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A second camera, a Logitech Brio content camera, was mounted next to the Jabra Panacast camera on a dual camera mount on a tripod. The Logitech Brio was selected to perform dual purposes: to share whiteboard content with the MTR enhanced mode turned on and as a secondary object camera to show lab experiments, do manipulative teaching, show objects, and even read/see pages from a book in class. The content camera provided the unique advantage of allowing in-room students to stay at their desks while the teacher shared content from the Logitech Brio, which was displayed on the projector in-class and on the screens of the remote students simultaneously – enhancing the experience for everyone. At one point, there was discussion of ceiling mounting the cameras, but it turned out that the tripod supported a third use case: the ability to swivel the Jabra Panacast camera 180 degrees and allow the remote students to see and interact with the in-room students for certain instructional sessions. 


After piloting all the workflows and experiences of the system and testing with a handful of teachers, the deployment of all 240 classrooms across four buildings was scheduled two weeks before school started. The deployment took about five days, just in time to allow for a soft-launch of the first week of school for in-room students, remote students, and teachers to get accustomed to the system and start their school year.


Remote students using their laptops, tablets, and the Microsoft Teams app are now learning just as well as their in-room classmates, thus providing a choice to parents and students to learn in-class or from home. In fact, when a survey was sent out to the parents for the second semester, over 90% of the remote students preferred to continue learning using the hybrid teaching solution from home, and the solution in place will also support future learning-from-home for any reason going forward.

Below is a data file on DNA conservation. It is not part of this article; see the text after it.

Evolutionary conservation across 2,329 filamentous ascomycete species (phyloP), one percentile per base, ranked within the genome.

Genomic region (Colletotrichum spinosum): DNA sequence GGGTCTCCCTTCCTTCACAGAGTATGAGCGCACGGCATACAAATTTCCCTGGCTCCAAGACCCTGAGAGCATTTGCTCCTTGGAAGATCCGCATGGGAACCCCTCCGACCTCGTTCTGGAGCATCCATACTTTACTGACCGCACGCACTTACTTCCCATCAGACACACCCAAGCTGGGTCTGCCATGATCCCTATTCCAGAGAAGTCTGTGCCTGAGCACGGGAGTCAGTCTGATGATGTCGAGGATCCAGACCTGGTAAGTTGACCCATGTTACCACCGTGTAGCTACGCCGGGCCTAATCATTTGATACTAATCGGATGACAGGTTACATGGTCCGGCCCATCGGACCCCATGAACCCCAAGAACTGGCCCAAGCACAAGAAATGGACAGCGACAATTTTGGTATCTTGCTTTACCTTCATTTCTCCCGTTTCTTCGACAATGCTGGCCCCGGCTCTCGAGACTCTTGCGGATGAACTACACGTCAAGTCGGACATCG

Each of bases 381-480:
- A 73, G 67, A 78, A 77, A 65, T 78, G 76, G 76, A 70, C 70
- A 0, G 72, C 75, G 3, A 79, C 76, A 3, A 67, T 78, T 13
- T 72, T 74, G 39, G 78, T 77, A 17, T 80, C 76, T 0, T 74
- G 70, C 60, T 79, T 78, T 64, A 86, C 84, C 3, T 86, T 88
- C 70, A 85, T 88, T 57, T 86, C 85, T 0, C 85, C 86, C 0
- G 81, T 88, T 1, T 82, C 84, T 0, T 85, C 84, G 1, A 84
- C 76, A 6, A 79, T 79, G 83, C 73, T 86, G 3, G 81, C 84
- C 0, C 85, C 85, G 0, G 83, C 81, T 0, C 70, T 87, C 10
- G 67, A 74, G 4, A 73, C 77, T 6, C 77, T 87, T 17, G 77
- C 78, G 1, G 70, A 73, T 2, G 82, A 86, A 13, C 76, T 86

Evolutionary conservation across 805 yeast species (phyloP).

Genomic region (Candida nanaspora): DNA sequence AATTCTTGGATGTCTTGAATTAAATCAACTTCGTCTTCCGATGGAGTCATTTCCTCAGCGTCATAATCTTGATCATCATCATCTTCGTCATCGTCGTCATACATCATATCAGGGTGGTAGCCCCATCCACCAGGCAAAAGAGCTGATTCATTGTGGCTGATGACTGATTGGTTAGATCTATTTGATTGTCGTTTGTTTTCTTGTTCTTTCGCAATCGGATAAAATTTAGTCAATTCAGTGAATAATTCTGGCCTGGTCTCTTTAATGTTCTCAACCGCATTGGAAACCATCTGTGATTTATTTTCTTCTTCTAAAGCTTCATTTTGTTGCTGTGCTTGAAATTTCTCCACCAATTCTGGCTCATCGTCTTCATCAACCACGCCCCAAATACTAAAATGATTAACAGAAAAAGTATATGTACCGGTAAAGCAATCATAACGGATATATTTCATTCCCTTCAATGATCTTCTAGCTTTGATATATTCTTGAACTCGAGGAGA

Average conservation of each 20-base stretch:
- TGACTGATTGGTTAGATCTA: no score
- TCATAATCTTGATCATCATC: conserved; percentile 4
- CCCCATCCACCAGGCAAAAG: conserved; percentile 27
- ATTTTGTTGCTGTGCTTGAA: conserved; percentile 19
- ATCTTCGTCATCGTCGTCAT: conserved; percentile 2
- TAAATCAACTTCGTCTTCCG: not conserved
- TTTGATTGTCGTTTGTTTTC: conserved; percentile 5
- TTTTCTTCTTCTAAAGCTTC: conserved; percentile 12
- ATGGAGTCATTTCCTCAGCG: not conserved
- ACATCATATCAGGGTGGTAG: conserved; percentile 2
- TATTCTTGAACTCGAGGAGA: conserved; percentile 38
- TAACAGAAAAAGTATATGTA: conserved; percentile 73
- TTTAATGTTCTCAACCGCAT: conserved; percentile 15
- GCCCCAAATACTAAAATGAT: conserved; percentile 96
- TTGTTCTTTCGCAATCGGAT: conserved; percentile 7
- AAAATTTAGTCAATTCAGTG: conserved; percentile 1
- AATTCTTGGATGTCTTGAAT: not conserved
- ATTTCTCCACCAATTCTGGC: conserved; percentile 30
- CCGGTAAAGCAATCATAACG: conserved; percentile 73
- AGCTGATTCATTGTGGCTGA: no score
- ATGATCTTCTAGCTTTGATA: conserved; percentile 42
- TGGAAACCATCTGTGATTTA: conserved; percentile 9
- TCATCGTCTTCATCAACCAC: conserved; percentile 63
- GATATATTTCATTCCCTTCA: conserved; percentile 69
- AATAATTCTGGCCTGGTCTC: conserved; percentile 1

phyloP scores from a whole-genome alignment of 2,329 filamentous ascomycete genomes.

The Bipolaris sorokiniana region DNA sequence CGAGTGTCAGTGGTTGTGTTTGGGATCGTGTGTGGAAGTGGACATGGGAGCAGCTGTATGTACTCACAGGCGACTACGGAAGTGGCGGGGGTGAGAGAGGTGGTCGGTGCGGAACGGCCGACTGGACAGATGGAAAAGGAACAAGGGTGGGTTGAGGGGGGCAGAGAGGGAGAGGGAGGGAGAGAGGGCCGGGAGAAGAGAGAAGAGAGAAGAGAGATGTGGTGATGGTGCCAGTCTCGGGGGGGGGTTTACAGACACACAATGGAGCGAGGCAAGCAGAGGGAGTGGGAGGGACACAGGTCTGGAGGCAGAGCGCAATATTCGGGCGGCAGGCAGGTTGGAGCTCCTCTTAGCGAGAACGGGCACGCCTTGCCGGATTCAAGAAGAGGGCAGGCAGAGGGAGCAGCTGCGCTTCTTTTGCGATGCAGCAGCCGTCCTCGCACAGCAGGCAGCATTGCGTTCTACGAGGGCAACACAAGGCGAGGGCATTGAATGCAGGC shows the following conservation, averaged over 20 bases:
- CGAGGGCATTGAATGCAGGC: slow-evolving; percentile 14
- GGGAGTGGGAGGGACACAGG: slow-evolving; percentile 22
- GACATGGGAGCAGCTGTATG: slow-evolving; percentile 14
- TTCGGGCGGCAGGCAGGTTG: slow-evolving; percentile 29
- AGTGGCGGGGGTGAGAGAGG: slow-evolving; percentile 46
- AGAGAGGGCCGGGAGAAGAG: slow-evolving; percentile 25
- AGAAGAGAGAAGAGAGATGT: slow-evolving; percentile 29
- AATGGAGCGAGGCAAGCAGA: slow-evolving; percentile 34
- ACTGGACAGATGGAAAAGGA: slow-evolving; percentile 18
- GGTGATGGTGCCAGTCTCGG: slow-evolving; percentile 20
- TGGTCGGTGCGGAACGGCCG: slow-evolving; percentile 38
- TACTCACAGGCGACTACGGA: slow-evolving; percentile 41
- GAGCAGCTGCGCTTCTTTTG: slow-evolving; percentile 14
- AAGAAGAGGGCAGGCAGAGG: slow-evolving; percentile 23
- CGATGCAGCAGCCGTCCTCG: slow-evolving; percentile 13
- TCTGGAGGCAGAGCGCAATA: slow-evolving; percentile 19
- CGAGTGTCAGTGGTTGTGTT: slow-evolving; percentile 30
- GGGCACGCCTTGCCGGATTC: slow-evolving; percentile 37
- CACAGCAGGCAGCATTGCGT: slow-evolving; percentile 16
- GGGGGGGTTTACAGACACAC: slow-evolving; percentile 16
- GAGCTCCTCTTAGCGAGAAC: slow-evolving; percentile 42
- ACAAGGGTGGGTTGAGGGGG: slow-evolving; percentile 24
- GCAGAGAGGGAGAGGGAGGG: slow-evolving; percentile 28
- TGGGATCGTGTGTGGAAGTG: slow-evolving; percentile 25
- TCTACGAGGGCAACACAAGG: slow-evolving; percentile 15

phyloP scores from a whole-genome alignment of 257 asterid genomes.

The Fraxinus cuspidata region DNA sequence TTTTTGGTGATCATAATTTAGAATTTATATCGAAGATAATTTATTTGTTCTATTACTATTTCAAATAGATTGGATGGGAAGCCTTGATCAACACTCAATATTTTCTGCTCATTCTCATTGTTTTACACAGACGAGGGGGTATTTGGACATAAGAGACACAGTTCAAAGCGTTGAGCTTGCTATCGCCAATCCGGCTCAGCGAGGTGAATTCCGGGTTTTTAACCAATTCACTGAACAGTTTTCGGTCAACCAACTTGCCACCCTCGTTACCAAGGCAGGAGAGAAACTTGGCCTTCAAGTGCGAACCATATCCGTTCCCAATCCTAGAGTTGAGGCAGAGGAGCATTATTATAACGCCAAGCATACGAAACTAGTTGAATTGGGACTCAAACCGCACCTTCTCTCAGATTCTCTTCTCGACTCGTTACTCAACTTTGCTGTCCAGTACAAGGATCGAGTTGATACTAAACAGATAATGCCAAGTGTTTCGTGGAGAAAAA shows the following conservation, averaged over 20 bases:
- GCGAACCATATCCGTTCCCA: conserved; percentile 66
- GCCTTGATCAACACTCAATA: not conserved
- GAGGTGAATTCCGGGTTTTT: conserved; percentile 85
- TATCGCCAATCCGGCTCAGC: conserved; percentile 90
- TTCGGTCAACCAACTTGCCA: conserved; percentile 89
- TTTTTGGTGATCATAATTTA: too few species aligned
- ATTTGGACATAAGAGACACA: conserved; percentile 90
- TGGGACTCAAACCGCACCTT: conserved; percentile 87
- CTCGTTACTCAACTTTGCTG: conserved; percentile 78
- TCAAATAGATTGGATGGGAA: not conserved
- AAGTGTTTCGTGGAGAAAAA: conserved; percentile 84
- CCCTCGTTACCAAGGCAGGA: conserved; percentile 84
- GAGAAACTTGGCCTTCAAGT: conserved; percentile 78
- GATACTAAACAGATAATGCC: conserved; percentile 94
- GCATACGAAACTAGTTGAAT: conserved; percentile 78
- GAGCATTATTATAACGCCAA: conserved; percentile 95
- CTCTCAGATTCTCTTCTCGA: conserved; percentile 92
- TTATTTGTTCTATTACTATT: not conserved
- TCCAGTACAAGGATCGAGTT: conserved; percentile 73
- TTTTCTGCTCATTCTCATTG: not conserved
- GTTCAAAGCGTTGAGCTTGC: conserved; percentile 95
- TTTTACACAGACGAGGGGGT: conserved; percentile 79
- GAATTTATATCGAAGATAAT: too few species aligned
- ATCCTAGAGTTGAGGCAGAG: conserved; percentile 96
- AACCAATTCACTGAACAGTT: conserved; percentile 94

Since then, HP has added formal professional development services to the hybrid teaching solution to help school districts get specific teacher training on the various workflows of the system, train-the-trainer workshops, webinars, and assessment results. In addition, HP offers a 30-day trunk-kit loaners for qualified schools, which includes all the components of the hybrid learning solution, including the HP Elite Slice G2, cameras, and cabling needed to setup a turnkey hybrid teaching environment in a classroom and test out the new workflows.


For more information on the Hybrid Teaching Solution: http://www8.hp.com/h20195/v2/GetPDF.aspx/4AA7-8612ENW.pdf 


Contact info: Martin Schwarz, HP Global Solution Architect martin.schwarz@hp.com 


Be sure to watch past episodes of Inside Microsoft Teams here: https://aka.ms/InsideMSTeams